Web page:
Trebenna (Τρεβέννα) or Trabenna (Τραβέννα)[1] was a city in ancient Lycia, at the border with Pamphylia, and at times ascribed to that latter region.[2] Its ruins are located east of the modern town Çağlarca in the Konyaaltı district of Antalya Province, Turkey. The site lies 22 kilometers to the west of Antalya.

Ancient City of Trebenna, View of the Acropolis
Ancient City of Trebenna, View of the Acropolis
Trebenna is located in Turkey
Shown within Turkey
LocationÇağlarca, Konyaaltı, Antalya Province, Turkey
Coordinates36°51′57″N 30°28′35″E / 36.86583°N 30.47639°ECoordinates: 36°51′57″N 30°28′35″E / 36.86583°N 30.47639°E


The city isn't mentioned by any ancient author and its name is only known through coins and inscriptions. The name is mentioned for the first time in history on the Stadiasmus Patarensis, a Roman milestone excavated at Patara. The inscription on the milestone was made during the reign of Claudius and is dated to 45/46 AD. There is no evidence for the existence of the city during the Hellenistic period. Under Roman rule the city was part of the Lycian League.[3]

The only coins excavated at the site bear the image of Gordian III, who granted the city the right to mint coins.[4] An inscription dated to 278/279 AD states that the city was designated as a Roman colony during the rule of Terentius Marcianus, the governor of the Roman province of Lycia-Pamphylia at that time.[5] Under the Byzantine Empire the city became part of Pamphylia.[6]

Excavation history

Trebenna was discovered by Karol Lanckoroński. In 1882 he joined a scientific expedition to Lycia with the goal of describing many sites which were either completely unknown or poorly researched at the time. He provided a brief description of the city in a publication of the expedition's discoveries in 1892.[7]


The ruins of the city lie on a small hill and are surrounded by an early Byzantine wall. Within the walled area many inscriptions and sarcophagi were found. It contains the ruins of Roman baths and an early Byzantine basilica. The Roman baths are notable for their relatively large size and high quality in a smaller city as Trebenna. With a size of 302 square meters (423 square meters including the walls) they are comparable to the baths in the most important Lycian cities.[8] An acropolis was added to the city in the middle Byzantine period. A middle Byzantine church is located near it.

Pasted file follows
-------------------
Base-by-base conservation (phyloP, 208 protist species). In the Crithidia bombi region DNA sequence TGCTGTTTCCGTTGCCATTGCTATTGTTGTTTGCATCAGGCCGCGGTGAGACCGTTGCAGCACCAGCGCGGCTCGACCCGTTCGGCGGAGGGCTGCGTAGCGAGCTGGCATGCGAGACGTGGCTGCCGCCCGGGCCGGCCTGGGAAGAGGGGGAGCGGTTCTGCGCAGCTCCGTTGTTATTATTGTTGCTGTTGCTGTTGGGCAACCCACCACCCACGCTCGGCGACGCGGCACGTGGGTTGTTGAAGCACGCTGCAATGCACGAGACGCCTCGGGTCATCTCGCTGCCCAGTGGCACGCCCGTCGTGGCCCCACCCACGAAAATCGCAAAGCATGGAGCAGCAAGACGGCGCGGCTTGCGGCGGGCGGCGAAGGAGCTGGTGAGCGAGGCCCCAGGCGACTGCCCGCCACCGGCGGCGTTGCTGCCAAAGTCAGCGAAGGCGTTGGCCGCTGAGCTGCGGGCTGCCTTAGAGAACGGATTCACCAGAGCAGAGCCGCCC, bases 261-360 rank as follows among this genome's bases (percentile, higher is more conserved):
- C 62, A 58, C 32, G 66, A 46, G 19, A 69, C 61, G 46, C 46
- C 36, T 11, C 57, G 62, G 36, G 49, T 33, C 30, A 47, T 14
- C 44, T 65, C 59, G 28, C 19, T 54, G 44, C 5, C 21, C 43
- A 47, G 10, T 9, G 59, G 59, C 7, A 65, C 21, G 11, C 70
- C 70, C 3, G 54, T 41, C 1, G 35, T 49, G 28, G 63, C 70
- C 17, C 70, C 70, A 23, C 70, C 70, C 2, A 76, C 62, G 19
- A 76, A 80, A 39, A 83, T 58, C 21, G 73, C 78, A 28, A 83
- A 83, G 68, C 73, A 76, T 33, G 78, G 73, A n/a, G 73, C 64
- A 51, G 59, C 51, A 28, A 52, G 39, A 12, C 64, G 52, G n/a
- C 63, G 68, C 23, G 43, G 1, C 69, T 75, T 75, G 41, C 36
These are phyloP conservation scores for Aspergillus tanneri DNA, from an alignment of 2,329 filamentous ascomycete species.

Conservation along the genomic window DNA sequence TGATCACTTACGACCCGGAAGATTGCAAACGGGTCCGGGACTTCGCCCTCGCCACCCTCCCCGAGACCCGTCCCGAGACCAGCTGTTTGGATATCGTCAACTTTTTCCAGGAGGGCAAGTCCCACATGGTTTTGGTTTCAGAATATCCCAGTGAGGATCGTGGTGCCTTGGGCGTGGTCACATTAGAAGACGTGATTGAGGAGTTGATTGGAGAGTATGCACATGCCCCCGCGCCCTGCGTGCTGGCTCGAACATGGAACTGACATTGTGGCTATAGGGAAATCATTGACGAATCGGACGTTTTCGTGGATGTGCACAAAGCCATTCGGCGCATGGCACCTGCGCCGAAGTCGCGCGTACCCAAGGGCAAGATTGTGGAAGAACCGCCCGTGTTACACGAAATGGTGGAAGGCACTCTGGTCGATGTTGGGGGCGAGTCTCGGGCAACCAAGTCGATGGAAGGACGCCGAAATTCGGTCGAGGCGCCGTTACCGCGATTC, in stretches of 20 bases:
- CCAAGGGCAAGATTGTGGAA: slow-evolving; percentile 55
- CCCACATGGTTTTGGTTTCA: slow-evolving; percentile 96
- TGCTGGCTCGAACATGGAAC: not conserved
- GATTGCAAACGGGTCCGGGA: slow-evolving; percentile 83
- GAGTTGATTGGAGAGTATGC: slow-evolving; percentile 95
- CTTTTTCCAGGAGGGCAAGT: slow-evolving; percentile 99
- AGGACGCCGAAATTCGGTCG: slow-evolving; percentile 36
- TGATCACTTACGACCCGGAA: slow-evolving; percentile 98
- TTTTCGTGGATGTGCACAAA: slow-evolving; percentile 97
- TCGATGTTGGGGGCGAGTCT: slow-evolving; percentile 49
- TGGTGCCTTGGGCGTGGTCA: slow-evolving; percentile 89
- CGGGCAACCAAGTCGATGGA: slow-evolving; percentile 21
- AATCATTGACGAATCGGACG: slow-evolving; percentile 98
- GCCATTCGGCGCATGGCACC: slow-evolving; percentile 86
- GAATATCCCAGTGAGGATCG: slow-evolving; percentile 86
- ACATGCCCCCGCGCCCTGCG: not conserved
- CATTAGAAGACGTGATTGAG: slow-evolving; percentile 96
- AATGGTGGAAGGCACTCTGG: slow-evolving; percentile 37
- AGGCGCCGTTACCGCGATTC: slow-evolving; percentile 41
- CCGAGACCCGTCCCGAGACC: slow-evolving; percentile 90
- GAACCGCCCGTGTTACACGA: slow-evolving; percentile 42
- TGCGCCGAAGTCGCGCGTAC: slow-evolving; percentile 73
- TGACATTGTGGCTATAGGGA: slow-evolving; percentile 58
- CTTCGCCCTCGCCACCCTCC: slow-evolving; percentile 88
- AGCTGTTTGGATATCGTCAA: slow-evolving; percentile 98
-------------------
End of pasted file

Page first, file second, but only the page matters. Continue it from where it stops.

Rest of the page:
Lower part of Trebenna.

View from Trebenna

View of Antalya and the Gulf of Antalya from the Acropolis

Trebenna - Column

An old column.

Church Trebenna

A Byzantine one-room church time.

Trebenna - Sarcophagus

A vandalized sarcophagus.

Trebenna - Greek inscription

Greek inscriptions on a stone.

Trebenna - Inscriptions

Greek inscription plate.


  1. ^ Sencer Şahin and Mustafa Adak (2007). Stadiasmus Patarensis (in German). Antalya. pp. 232–233. ISBN 9789758071791.CS1 maint: Uses authors parameter (link)
  2. ^ Stillwell, Richard; MacDonald, William L.; McAllister, Marian Holland, eds. (1976). "Trebenna". The Princeton Encyclopedia of Classical Sites. Princeton University Press.
  3. ^ Çevik, Varkıvanç & Akyürek 2005, pp. 162–163.
  4. ^ Çevik, Varkıvanç & Akyürek 2005, p. 164.
  5. ^ Çevik, Varkıvanç & Akyürek 2005, p. 165.
  6. ^ Çevik, Varkıvanç & Akyürek 2005, p. 161.
  7. ^ Lanckoroński 1892, p. 78.
  8. ^ Çevik & Varkıvanç 2004.


Çevik, Nevzat; Varkıvanç, Burhan (2004). "An Evaluation of the Roman Rural Baths of Lycia in the Light of Two New Examples from Trebenna and Typallia". Adalya. 7: 223–250.
Çevik, Nevzat; Varkıvanç, Burhan; Akyürek, Engin, eds. (2005). Trebenna: Its History, Archaeology and Natural Environment. Adalya Supplementary Series (in Turkish and English). 1. Istanbul: Suna & İnan Kıraç Research Institute on Mediterranean Civilizations. ISBN 9789757078289.
Lanckoroński, Karl Grafen (1892). Stadte Pamphyliens und Pisidiens. 2. Vienna: F. Tempsky.

External links


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